There were years in which one could be almost guaranteed that the Guildhall School and the Royal Northern College of Music would be well represented in a Ferrier Awards semi-final. This year, the former had one student; the latter had nobody. The RCM dominated. Who will please the five judges?
I was not too disappointed on discovering just before the final who had been favoured, though Robin Tritschler would have been in my quintet.
Elizabeth Watts sang first in the final, before hieing to the Coliseum for ENO’s “Orfeo”. She gave another highly competent display, beginning with a well schooled “Je suis encore tout étourdie” (“Manon”), to which her shining tone was most suitable. She possesses a voice of fine quality, plus musicality. Poulenc’s two songs to Louis Aragon poems were pleasing, and she finished with a creditable rendition of “La mia costanza” from Handel’s “Ezio”, not one of the easiest of the great man’s arias. After her performances, Watts had to be on a very short list. (I actually thought that as she was last to sing in the semi-final and first in the final she would be the winner.)
Then came Jennifer Johnston, whose selection was less well balanced than in the semi-final: four slowish items before “Parto, parto” (“La Clemenza di Tito”). I am not sure that the strophic “Barbara Allen” (Quilter) told us much, and the ubiquitous “Zueignung” also gives too little opportunity, but the ‘Letter Scene’ from “Werther” and a Mozart aria played to her strengths: the former for sumptuousness of tone, the latter for the supple vocalisation. Opera would seem to be her forte, and the voice, rock-solid, beautifully focused, firmly supported, impressed again.
The third lady was Martene Grimson. Indeed, these three, Watts, Johnston and Grimson, were my definite choices for the final. Norina’s “Qhel guardo” (“Don Pasquale”) needs, I suggest, a crisper, more pinpoint tone than Grimson’s sweet and gentle one, which she can float effectively. She places intervals accurately, as in the “Zaïde” aria in the semi-final and in “Depuis le jour” (a difficult aria) in the final. This latter found her poised, thought necessarily awake to exposed notes.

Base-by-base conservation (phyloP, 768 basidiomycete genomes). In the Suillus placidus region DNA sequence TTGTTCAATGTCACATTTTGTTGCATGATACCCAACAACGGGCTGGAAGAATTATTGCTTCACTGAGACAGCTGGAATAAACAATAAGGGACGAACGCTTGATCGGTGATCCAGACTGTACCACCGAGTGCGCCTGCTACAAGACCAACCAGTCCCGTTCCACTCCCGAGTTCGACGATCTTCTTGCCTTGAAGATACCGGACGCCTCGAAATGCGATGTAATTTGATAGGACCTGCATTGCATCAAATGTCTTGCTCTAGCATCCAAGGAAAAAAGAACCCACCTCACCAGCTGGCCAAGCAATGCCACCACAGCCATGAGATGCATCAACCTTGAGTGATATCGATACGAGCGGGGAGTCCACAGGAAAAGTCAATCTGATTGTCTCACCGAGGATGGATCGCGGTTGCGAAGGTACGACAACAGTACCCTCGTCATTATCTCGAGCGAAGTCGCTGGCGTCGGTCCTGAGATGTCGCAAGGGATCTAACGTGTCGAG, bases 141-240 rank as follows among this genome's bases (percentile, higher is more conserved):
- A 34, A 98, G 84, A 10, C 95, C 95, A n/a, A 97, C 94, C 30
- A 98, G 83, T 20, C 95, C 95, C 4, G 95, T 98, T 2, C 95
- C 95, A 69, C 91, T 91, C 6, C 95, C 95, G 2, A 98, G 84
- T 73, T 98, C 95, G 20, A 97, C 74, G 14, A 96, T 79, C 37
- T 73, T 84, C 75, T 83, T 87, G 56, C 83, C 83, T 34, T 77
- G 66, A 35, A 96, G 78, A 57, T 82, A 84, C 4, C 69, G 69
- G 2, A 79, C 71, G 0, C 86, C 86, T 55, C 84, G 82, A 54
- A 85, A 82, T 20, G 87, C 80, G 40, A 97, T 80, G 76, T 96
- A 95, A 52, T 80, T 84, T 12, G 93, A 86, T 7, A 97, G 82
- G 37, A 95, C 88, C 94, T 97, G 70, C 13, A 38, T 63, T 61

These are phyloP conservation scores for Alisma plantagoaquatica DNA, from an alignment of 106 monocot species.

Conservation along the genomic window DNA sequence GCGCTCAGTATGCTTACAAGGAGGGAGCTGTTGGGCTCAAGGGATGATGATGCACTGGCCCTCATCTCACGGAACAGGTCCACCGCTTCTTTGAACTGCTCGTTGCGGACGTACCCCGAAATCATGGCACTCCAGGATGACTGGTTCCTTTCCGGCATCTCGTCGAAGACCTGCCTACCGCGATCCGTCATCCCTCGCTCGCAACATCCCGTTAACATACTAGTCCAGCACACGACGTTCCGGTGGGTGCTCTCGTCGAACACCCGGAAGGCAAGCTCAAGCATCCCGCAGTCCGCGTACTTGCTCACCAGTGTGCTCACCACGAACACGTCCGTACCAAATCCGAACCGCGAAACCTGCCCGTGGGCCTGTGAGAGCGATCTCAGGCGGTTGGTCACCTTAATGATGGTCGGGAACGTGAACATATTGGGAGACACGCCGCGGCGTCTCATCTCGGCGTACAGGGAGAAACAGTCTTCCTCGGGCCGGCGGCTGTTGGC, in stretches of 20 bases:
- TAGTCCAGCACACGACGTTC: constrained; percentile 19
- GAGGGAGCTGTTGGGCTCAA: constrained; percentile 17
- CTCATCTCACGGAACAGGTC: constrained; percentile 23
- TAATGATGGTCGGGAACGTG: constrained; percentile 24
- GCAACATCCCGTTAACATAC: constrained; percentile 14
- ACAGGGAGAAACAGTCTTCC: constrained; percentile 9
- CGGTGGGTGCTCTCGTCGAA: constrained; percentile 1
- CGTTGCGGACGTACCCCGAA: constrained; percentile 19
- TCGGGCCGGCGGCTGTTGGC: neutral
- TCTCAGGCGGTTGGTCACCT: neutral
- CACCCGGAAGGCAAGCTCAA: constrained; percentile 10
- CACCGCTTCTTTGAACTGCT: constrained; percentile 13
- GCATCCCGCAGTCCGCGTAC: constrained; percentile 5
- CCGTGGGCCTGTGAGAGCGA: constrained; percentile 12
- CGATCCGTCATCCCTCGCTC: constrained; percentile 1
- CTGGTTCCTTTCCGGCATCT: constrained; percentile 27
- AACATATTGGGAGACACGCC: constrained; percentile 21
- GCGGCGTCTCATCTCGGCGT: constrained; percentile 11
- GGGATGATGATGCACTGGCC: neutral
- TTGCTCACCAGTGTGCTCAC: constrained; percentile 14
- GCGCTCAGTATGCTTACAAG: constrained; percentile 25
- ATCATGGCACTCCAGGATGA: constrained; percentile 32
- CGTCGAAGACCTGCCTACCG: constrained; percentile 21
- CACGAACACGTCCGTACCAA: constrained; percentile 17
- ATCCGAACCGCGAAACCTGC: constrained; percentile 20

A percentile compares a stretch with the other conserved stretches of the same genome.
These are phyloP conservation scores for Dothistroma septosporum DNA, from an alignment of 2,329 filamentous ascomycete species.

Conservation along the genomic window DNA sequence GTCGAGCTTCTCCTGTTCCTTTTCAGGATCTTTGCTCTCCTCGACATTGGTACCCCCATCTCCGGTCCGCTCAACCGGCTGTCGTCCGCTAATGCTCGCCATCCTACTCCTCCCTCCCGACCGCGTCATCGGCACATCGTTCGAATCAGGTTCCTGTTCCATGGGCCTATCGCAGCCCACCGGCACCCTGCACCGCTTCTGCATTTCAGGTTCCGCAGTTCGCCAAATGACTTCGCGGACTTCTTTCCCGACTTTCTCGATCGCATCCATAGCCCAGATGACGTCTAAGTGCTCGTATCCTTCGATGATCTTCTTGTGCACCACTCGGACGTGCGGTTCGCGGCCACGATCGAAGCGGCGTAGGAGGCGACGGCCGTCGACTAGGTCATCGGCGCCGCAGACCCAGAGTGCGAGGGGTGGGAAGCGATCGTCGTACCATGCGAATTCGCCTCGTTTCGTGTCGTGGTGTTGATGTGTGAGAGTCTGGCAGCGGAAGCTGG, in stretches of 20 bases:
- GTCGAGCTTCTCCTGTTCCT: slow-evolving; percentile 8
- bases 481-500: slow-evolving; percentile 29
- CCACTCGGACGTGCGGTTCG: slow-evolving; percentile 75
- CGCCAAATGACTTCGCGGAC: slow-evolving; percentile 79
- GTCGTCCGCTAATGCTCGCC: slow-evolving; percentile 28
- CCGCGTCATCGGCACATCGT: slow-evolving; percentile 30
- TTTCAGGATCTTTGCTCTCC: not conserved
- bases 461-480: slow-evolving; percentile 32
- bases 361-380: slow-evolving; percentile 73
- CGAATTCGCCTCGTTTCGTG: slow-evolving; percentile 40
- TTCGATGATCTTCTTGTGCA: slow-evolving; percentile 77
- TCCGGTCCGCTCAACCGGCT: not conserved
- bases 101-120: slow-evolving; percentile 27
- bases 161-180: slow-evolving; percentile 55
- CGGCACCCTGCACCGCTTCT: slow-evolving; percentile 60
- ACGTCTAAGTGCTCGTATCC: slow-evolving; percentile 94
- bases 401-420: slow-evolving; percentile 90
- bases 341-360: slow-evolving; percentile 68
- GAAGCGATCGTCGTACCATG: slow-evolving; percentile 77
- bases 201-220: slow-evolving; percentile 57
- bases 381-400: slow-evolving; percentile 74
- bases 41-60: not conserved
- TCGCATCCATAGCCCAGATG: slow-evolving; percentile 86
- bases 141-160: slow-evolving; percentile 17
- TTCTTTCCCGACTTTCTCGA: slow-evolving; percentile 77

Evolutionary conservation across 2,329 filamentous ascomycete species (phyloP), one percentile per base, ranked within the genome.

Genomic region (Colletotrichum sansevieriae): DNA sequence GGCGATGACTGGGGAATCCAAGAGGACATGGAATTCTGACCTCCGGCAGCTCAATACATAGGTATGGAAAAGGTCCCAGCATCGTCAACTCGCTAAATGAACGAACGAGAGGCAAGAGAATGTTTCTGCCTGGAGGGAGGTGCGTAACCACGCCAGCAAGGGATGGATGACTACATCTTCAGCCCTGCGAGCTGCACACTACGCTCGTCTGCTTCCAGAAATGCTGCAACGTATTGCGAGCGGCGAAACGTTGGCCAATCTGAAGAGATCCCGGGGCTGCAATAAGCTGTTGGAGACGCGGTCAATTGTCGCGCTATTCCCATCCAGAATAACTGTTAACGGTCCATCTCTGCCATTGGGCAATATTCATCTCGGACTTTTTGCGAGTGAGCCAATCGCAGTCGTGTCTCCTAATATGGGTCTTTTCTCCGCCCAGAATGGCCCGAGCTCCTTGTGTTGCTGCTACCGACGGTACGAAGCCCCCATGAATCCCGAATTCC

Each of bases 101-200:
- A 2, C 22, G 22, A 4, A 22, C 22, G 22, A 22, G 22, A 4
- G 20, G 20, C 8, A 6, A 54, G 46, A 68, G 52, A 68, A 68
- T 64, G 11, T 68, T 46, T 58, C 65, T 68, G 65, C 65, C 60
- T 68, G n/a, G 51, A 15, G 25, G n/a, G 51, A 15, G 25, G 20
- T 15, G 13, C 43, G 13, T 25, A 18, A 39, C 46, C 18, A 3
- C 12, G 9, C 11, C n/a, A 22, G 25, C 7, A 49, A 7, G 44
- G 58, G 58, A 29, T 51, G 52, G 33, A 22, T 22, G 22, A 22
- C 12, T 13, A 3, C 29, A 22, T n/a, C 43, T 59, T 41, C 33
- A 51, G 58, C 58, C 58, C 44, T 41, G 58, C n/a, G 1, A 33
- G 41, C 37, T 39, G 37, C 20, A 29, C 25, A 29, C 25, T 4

After the break came the male contribution. Jacques Imbrailo began with the only Verdi aria to be offered. “Eri tu” (“Ballo in Maschera”) is a big piece, too big, I felt for this singer. He pushed his upper notes hard, and they lost quality: some were insecure (his is not a sonorous voice). I feared that if he continues thus, there will be not be a top left in a few years’ time. “Morgen” showed that the tone needs more support. Best was Finzi’s “The clock of the years”, which lay well and benefited from imaginative treatment.
Lastly we heard Kishani Jayasinghe, who gave a clear account of “Hear ye Israel” (“Elijah”), generally clean in execution but with just one of two slithers to top notes. She was a convincing Mimì, phrasing intelligently and shading neatly. That Fiordiligi is in her repertoire surprised me, and her singing of the difficult “Come scoglio”, with its leaps and plunges, suggested that her voice is more suited to Despina: she did not supply the needed impact. She is a skilled singer in the right role.
Thence to decisions. I should have agreed with the choice of anybody from the first half, but my guess, prior to hearing a note in the final, that Elizabeth Watts would be chosen, proved to be correct. Martene Grimson was awarded second prize. Pleasingly, and I think justly, the Song Prize was won by Robin Tritschler.
There is also a prize for best accompanist. Six who played in the semi-final were competing, and all did a fine job. Would it go to Nicholas Rimmer, who adroitly and sensitively played for Tritschler, or to James Baillieu, who provided some nice touches (accompanying the Sri Lankan), or Gary Matthewman with Watts? It was Baillieu.